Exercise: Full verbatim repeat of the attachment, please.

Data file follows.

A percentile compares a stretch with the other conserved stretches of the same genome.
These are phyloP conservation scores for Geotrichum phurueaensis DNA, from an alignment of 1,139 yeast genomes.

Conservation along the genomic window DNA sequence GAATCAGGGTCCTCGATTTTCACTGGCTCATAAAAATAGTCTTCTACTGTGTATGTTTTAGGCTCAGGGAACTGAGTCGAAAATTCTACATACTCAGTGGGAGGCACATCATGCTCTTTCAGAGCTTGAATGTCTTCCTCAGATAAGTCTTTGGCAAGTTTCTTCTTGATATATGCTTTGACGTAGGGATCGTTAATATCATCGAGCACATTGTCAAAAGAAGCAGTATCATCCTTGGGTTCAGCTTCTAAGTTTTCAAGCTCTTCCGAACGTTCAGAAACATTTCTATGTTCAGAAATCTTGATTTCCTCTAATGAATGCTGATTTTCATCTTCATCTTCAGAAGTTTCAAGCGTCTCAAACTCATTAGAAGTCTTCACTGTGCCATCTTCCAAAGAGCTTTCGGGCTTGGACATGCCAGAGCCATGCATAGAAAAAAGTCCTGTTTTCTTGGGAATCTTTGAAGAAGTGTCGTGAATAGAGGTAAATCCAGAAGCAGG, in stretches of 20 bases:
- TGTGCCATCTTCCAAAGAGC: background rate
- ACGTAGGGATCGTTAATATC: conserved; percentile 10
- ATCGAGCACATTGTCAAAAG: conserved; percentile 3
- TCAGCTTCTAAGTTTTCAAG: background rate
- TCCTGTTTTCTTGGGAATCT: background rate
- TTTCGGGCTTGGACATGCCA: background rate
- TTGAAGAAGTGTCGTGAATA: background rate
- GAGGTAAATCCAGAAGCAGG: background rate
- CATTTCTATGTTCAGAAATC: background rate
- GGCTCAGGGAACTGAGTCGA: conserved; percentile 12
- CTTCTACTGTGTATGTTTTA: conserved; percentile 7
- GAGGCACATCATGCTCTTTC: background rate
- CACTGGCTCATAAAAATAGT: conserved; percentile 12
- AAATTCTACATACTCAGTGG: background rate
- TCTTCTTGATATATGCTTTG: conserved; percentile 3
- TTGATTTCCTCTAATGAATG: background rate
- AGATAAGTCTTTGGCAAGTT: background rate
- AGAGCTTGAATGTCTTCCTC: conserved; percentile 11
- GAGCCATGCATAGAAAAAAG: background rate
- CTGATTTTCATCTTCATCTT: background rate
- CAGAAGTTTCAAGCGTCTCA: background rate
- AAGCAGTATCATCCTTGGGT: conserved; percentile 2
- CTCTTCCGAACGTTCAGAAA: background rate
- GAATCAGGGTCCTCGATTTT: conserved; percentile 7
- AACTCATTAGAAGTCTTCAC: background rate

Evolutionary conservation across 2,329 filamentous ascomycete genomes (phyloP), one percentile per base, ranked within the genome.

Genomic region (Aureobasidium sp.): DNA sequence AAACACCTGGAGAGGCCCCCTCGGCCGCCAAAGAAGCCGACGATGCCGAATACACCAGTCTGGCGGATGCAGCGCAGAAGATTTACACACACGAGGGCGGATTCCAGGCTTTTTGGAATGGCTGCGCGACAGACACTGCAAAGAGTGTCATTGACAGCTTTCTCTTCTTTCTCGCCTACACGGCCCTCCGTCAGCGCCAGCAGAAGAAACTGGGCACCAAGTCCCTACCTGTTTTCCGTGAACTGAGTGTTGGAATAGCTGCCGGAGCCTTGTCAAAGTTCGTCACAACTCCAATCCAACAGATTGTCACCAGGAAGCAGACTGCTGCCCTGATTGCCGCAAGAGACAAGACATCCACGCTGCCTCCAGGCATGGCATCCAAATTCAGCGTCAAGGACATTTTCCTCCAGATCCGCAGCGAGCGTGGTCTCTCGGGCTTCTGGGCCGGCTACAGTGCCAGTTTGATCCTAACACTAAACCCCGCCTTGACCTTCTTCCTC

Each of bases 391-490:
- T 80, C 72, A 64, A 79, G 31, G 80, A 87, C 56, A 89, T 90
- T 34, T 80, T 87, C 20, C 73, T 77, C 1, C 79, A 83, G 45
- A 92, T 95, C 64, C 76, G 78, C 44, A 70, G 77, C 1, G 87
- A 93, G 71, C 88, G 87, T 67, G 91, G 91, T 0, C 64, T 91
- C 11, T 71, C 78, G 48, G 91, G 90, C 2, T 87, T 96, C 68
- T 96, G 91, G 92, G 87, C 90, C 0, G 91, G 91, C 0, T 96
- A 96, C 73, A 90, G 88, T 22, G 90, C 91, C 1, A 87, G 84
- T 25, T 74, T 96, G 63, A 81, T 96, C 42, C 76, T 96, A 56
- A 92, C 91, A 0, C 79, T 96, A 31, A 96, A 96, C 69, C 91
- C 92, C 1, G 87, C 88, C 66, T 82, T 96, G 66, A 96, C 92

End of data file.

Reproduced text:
A percentile compares a stretch with the other conserved stretches of the same genome.
These are phyloP conservation scores for Geotrichum phurueaensis DNA, from an alignment of 1,139 yeast genomes.

Conservation along the genomic window DNA sequence GAATCAGGGTCCTCGATTTTCACTGGCTCATAAAAATAGTCTTCTACTGTGTATGTTTTAGGCTCAGGGAACTGAGTCGAAAATTCTACATACTCAGTGGGAGGCACATCATGCTCTTTCAGAGCTTGAATGTCTTCCTCAGATAAGTCTTTGGCAAGTTTCTTCTTGATATATGCTTTGACGTAGGGATCGTTAATATCATCGAGCACATTGTCAAAAGAAGCAGTATCATCCTTGGGTTCAGCTTCTAAGTTTTCAAGCTCTTCCGAACGTTCAGAAACATTTCTATGTTCAGAAATCTTGATTTCCTCTAATGAATGCTGATTTTCATCTTCATCTTCAGAAGTTTCAAGCGTCTCAAACTCATTAGAAGTCTTCACTGTGCCATCTTCCAAAGAGCTTTCGGGCTTGGACATGCCAGAGCCATGCATAGAAAAAAGTCCTGTTTTCTTGGGAATCTTTGAAGAAGTGTCGTGAATAGAGGTAAATCCAGAAGCAGG, in stretches of 20 bases:
- TGTGCCATCTTCCAAAGAGC: background rate
- ACGTAGGGATCGTTAATATC: conserved; percentile 10
- ATCGAGCACATTGTCAAAAG: conserved; percentile 3
- TCAGCTTCTAAGTTTTCAAG: background rate
- TCCTGTTTTCTTGGGAATCT: background rate
- TTTCGGGCTTGGACATGCCA: background rate
- TTGAAGAAGTGTCGTGAATA: background rate
- GAGGTAAATCCAGAAGCAGG: background rate
- CATTTCTATGTTCAGAAATC: background rate
- GGCTCAGGGAACTGAGTCGA: conserved; percentile 12
- CTTCTACTGTGTATGTTTTA: conserved; percentile 7
- GAGGCACATCATGCTCTTTC: background rate
- CACTGGCTCATAAAAATAGT: conserved; percentile 12
- AAATTCTACATACTCAGTGG: background rate
- TCTTCTTGATATATGCTTTG: conserved; percentile 3
- TTGATTTCCTCTAATGAATG: background rate
- AGATAAGTCTTTGGCAAGTT: background rate
- AGAGCTTGAATGTCTTCCTC: conserved; percentile 11
- GAGCCATGCATAGAAAAAAG: background rate
- CTGATTTTCATCTTCATCTT: background rate
- CAGAAGTTTCAAGCGTCTCA: background rate
- AAGCAGTATCATCCTTGGGT: conserved; percentile 2
- CTCTTCCGAACGTTCAGAAA: background rate
- GAATCAGGGTCCTCGATTTT: conserved; percentile 7
- AACTCATTAGAAGTCTTCAC: background rate

Evolutionary conservation across 2,329 filamentous ascomycete genomes (phyloP), one percentile per base, ranked within the genome.

Genomic region (Aureobasidium sp.): DNA sequence AAACACCTGGAGAGGCCCCCTCGGCCGCCAAAGAAGCCGACGATGCCGAATACACCAGTCTGGCGGATGCAGCGCAGAAGATTTACACACACGAGGGCGGATTCCAGGCTTTTTGGAATGGCTGCGCGACAGACACTGCAAAGAGTGTCATTGACAGCTTTCTCTTCTTTCTCGCCTACACGGCCCTCCGTCAGCGCCAGCAGAAGAAACTGGGCACCAAGTCCCTACCTGTTTTCCGTGAACTGAGTGTTGGAATAGCTGCCGGAGCCTTGTCAAAGTTCGTCACAACTCCAATCCAACAGATTGTCACCAGGAAGCAGACTGCTGCCCTGATTGCCGCAAGAGACAAGACATCCACGCTGCCTCCAGGCATGGCATCCAAATTCAGCGTCAAGGACATTTTCCTCCAGATCCGCAGCGAGCGTGGTCTCTCGGGCTTCTGGGCCGGCTACAGTGCCAGTTTGATCCTAACACTAAACCCCGCCTTGACCTTCTTCCTC

Each of bases 391-490:
- T 80, C 72, A 64, A 79, G 31, G 80, A 87, C 56, A 89, T 90
- T 34, T 80, T 87, C 20, C 73, T 77, C 1, C 79, A 83, G 45
- A 92, T 95, C 64, C 76, G 78, C 44, A 70, G 77, C 1, G 87
- A 93, G 71, C 88, G 87, T 67, G 91, G 91, T 0, C 64, T 91
- C 11, T 71, C 78, G 48, G 91, G 90, C 2, T 87, T 96, C 68
- T 96, G 91, G 92, G 87, C 90, C 0, G 91, G 91, C 0, T 96
- A 96, C 73, A 90, G 88, T 22, G 90, C 91, C 1, A 87, G 84
- T 25, T 74, T 96, G 63, A 81, T 96, C 42, C 76, T 96, A 56
- A 92, C 91, A 0, C 79, T 96, A 31, A 96, A 96, C 69, C 91
- C 92, C 1, G 87, C 88, C 66, T 82, T 96, G 66, A 96, C 92